The new bill against Catholics was easily passed, under feelings such as those prevailing in the House and the country, and the enactment was regarded as a natural retort to the promulgation of the Papal bulls in favour of revolution in England. All native Jesuits and seminarists found in England after forty days were to be treated as traitors, and it was felony to shelter or harbour them. English students or priests abroad were to be forced to return within six months and take the oath of supremacy, or incur the penalty for high treason; and many similar provisions were made, by which the world could see that the militant Protestants of England had picked up the gage thrown down by Philip and the Pope. Henceforward it was to be war to the knife until one side or the other was vanquished, and Lord Burghley’s astute policy of balance and compromise was cast into the background after a quarter of a century of almost unbroken success.[494]

Almost the only dissenting voice in the House of Commons against the penal bill was that of Dr. William Parry, member for Queenborough. In a violent and abusive speech, he said that the House was so evidently biassed that it was useless to give it the special reasons he had for opposing the bill, but would state them to the Queen alone. This was considered insulting to the House, and he was committed to the charge of the sergeant-at-arms, but was released by the Queen and Council the following day. The events which followed form one of the unsolved riddles of history. Parry was a man of bad[391] character, who for years had been one of Burghley’s many spies upon the English refugees on the Continent. He appears, however, to have been esteemed more highly by the Treasurer than such instruments usually are.

When young Anthony Bacon was sent on his travels to France, his uncle, Burghley, specially instructed him to cultivate the acquaintance of Dr. Parry. Leicester complained to the Queen of this, and the Lord Treasurer undertook that his nephew should not be shaken either in loyalty or religion by his acquaintanceship with Parry.[495] After the latter returned to England in 1583 he was elected member of the Parliament of the following year, after having persistently but unsuccessfully begged a sinecure office from Burghley. From his first arrival he had been full of real or pretended plots for the assassination of the Queen, which he professed to have discovered on the Continent. He was, like all men of his profession, an unprincipled scamp, and made these secret disclosures the ground for ceaseless demands for reward. He was disappointed and discontented, as well as vain and boastful, and overshot the mark. In one of his interviews with the Queen he produced a somewhat doubtfully worded letter of approval from the Papal Secretary of State, Cardinal Como,[496] which, he said, referred to a pretended project undertaken by him (Parry) for the murder of the Queen. He talked loosely to Charles Neville and other Catholics of this plot as a real one, and six weeks[392] after his escapade in Parliament was arrested and lodged in jail. At first he would admit nothing, but the fear of the rack, or some other motive, produced from him a full and complete confession of a regular plan—once, he said, nearly executed—for killing Elizabeth; but before sentence he vehemently retracted, and appealed to the knowledge of the Queen, Burghley, and Walsingham that he was innocent. But if they possessed this knowledge they never revealed it, and Parry died the revolting death of a traitor, clamouring to the last that Elizabeth herself was responsible for his sacrifice.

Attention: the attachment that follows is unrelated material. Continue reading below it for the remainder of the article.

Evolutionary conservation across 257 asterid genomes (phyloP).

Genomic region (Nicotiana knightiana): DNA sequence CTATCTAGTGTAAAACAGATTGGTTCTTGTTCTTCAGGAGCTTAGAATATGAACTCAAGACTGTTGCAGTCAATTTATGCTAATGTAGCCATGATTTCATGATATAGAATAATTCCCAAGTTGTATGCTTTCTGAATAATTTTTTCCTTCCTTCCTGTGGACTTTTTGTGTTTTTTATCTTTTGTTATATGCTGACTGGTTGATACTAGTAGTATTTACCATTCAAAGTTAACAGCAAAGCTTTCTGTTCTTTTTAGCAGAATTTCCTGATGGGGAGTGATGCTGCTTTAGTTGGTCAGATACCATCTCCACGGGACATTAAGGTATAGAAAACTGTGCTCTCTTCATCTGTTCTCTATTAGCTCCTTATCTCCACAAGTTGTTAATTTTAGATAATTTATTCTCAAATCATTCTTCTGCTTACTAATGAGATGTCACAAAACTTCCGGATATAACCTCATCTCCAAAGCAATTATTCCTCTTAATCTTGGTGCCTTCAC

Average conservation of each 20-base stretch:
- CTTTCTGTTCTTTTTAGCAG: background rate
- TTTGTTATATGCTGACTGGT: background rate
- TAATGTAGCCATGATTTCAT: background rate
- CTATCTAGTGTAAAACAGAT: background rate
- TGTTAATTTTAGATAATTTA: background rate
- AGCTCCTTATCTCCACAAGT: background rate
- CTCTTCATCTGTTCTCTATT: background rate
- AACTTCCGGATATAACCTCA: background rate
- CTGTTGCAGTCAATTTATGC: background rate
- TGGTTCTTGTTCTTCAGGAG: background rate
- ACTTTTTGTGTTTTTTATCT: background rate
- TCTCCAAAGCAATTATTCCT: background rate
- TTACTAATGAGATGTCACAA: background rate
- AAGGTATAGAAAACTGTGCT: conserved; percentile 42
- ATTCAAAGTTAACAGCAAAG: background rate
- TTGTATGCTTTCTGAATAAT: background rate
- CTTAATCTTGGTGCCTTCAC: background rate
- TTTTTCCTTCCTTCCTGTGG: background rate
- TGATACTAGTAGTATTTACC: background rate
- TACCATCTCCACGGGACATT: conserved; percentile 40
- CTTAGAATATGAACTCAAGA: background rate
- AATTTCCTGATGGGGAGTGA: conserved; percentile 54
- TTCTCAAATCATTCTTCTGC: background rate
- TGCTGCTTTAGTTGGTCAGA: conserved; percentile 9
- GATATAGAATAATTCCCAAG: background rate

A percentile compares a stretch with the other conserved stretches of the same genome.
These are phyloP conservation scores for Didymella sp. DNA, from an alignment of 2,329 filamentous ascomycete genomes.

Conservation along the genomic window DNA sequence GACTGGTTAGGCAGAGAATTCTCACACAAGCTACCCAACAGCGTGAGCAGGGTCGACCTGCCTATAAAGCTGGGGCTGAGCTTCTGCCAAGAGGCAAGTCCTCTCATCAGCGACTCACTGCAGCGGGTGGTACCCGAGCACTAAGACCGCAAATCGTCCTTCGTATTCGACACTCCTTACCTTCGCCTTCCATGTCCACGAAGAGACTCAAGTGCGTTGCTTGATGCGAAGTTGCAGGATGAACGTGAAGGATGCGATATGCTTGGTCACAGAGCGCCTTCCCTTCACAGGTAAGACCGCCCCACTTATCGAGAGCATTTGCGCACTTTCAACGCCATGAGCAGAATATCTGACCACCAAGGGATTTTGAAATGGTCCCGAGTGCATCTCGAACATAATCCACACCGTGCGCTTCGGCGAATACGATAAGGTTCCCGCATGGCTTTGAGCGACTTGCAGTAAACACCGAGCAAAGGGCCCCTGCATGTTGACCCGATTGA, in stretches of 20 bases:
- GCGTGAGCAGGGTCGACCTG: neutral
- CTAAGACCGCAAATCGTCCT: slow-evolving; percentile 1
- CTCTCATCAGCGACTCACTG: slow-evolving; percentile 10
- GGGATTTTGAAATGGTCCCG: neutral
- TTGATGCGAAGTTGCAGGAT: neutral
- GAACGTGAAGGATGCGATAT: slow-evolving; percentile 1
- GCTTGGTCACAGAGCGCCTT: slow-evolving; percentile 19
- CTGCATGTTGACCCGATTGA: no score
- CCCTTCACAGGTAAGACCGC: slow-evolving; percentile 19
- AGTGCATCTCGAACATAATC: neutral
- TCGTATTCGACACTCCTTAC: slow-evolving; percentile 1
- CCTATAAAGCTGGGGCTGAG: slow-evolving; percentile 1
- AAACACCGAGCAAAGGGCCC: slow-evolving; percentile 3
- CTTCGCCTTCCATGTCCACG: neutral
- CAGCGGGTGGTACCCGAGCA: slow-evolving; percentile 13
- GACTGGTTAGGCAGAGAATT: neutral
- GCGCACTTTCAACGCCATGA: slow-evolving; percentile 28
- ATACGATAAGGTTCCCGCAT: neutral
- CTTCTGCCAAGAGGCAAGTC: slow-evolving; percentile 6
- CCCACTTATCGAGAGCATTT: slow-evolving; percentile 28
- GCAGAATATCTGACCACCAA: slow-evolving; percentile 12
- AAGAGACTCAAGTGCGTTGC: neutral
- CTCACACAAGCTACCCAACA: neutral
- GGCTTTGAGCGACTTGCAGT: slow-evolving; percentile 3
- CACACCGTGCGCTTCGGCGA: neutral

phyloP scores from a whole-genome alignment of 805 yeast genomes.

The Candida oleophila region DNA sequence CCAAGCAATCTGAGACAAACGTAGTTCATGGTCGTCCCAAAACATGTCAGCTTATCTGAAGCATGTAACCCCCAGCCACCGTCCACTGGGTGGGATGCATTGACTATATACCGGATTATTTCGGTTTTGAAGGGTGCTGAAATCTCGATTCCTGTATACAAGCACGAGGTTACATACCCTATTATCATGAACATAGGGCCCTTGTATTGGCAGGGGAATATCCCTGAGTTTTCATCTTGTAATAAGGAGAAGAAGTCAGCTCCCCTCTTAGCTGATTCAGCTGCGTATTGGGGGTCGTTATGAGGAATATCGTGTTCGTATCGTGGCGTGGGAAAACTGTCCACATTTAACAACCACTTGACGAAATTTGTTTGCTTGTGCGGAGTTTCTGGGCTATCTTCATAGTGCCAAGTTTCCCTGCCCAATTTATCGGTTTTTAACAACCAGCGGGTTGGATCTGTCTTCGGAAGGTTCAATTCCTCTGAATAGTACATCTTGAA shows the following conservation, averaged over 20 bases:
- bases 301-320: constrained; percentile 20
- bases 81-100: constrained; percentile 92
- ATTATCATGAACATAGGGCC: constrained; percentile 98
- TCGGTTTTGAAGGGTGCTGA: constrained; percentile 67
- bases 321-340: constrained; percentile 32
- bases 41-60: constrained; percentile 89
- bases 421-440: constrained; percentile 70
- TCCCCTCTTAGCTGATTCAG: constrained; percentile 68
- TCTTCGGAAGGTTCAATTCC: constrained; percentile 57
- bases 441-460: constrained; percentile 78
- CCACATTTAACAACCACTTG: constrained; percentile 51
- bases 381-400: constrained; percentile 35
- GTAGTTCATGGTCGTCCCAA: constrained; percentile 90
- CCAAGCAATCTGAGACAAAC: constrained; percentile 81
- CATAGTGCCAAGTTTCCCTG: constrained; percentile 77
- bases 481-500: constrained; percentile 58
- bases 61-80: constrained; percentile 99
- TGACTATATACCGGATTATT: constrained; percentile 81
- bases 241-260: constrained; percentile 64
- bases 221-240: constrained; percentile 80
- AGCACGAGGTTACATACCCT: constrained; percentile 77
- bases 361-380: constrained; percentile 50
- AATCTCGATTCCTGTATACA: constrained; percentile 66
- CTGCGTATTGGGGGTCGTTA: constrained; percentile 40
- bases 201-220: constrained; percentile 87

It cannot be doubted that Parry was an agent provocateur, and great question arises as to the reality of the crime for which he was punished. I have found no trace in the Spanish correspondence of his having been a tool of Mendoza or Philip, such as exists in the cases of Throgmorton, Babington, and others; and I consider that the evidence generally favours the idea that he was deliberately caught in his own lure, and sacrificed in order to aggravate the anti-Catholic fervour in the country, and secure the passage of the penal enactments. In one particular I dissent from nearly every historian who has written on the subject. All fingers point at Lord Burghley as the author of the plan. I look upon it as being the work of Leicester, Knollys, and Walsingham. It was they, and not Burghley, who were anxious to strengthen the fervent Protestant party. It was they, and not Burghley, who were forcing the penal enactments through the Parliament they had packed. The Treasurer could hardly have been blind to what was going on, but he could not afford to champion Parry. The latter, a venal scoundrel known to be in Burghley’s pay, but discontented with his patron, was doubtless bought by Leicester to play his part in Parliament, and afterwards to confess the Catholic plot on[393] the assurance of pardon, with the object of blackening the Catholics, and perhaps, by implication, Burghley as well.